They won’t buy what you are selling if they think you aren’t paying attention to what they are saying.

Ambivalence is very normal as a dialogue ensues.

Start with positives of remaining the same

  • “What do you like/ the upside about (current behavior)?  What would you miss if you did not (current behavior)?”

Explore the negatives of remaining the same

  • “What’s not so good/the downside of (current behavior) for you?”

Listen for change talk

  • “Maybe drinking did play a role in what happened.”
  • “It’s not that fun anymore.”
  • “I know I can quit because I have quit before.”

Summarize pros and cons of changing behavior for them and ask for an active affirmative of agreement on the summary, and reinforce change talk when you hear it, and highlight reasons for change, then, when you sense that the discussion is on a positive note that you can capitalize on, ask for an rating:

  • “On a scale of 1 – 10, how important is it for you to change your drinking?”
    • “Why didn’t you give it a higher number?”
    • “Why didn’t you give it a lower number?”

Recap of Listen (and understand)

  • Summarize
  • Acknowledge ambivalence
  • Summarize Pro and Con
  • Summarize importance/confidence
  • Highlight reasons for change
  • Seek a rating of change

Options explored

Assuming the patient has indicated some desire to change, then we need to support them in making a change, even if that change may be to continue to think about changing. To do this, we start with open-ended questions again, just as in feedback. We do this to provide the patient with the opportunity to generate their own possible options and plans for changing their behavior, which is far more likely to lead to actual change than if we set forth options and a plan for them initially.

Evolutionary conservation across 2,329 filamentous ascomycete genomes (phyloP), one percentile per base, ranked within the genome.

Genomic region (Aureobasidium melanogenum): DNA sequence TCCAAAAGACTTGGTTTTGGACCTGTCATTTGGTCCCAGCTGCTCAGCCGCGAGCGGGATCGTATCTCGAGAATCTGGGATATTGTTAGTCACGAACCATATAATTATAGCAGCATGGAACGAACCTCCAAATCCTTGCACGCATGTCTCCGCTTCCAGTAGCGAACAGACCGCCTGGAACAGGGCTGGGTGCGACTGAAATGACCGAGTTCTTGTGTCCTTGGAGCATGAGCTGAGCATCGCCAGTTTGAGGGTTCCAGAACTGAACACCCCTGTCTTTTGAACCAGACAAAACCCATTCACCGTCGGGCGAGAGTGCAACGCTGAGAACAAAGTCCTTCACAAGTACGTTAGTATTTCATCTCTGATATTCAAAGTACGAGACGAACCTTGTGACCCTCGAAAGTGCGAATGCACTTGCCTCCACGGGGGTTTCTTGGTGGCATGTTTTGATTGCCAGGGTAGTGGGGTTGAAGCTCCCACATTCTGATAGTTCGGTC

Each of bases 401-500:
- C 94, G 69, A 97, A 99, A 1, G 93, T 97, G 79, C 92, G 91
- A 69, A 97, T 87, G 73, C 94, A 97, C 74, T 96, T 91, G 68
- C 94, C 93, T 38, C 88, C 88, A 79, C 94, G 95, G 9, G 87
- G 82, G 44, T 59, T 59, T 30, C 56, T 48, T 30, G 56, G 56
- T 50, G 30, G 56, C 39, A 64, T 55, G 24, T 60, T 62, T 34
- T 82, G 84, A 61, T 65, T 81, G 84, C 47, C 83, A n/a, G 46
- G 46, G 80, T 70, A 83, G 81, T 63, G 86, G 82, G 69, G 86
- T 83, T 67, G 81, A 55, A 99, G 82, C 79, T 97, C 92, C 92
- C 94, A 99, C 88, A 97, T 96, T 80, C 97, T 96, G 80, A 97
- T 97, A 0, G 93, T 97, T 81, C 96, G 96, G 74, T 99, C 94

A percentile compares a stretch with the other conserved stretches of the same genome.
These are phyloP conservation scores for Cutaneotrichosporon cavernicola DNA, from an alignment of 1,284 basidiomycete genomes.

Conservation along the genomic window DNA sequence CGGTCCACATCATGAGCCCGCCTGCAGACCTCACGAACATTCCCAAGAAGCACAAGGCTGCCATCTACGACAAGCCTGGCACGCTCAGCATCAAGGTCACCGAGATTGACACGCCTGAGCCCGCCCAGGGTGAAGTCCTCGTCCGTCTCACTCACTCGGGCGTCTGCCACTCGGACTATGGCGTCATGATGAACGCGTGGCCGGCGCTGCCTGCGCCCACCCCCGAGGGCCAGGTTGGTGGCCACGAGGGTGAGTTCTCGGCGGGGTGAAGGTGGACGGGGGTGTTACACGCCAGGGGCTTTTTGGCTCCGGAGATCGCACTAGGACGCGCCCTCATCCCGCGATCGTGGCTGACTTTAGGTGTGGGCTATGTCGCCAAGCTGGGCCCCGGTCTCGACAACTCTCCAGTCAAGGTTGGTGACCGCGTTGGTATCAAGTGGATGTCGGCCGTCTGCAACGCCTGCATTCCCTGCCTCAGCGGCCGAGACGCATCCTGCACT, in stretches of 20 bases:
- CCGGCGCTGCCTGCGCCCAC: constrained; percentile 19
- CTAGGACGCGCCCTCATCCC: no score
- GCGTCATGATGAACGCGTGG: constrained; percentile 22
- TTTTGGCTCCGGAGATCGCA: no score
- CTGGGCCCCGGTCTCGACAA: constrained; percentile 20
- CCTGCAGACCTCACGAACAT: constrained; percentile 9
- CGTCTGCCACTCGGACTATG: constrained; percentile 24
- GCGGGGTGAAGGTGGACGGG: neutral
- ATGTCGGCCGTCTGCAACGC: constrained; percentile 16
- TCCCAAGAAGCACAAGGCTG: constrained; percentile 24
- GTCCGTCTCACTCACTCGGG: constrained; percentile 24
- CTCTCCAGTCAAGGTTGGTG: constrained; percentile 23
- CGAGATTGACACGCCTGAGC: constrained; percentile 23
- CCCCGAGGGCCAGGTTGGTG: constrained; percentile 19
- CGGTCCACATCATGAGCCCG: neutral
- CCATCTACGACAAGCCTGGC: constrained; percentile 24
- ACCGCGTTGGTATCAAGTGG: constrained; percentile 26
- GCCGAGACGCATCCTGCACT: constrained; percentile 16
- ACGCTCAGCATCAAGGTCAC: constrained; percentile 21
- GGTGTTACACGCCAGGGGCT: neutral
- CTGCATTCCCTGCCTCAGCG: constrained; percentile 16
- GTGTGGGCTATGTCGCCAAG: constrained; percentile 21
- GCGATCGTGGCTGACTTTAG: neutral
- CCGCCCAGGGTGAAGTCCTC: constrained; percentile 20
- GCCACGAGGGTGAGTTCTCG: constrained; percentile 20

• “What do you think you will do?”
  • “What changes are you thinking about making?”
  • “What do you see as your options?”

Although they may respond in myriad ways, the things patients say will likely boil down to only a handful of options, a “menu”:

  • Manage drinking (cut down)
  • Eliminate drinking (quit)
  • Never drink and drive (risk reduction)
  • Seek help (refer to treatment)
  • Utterly nothing (no change)

And your role becomes that of an advisor trying to help them develop and commit to plans and actions to make their menu choices happen.

  • “If you wanted to change. . .”
  • “If the time were right . . .”
  • “How would you do it?”

While doing that, there are a few important strategies to remember:

  • Ask permission
    • “Would it be OK if I shared my concerns with you?”
  • Remain patient-centered
    • Help identify options and elicit commitments from patients without telling what to do
  • Allow for disagreement
    • “This may or may not be helpful to you but I’ve found that its useful for many people in situations that seem similar to yours.”
  • Elicit their reaction
    • “I understand you to be saying that…. What do you think?”
    • “Something that might be helpful would be to… What do you think?”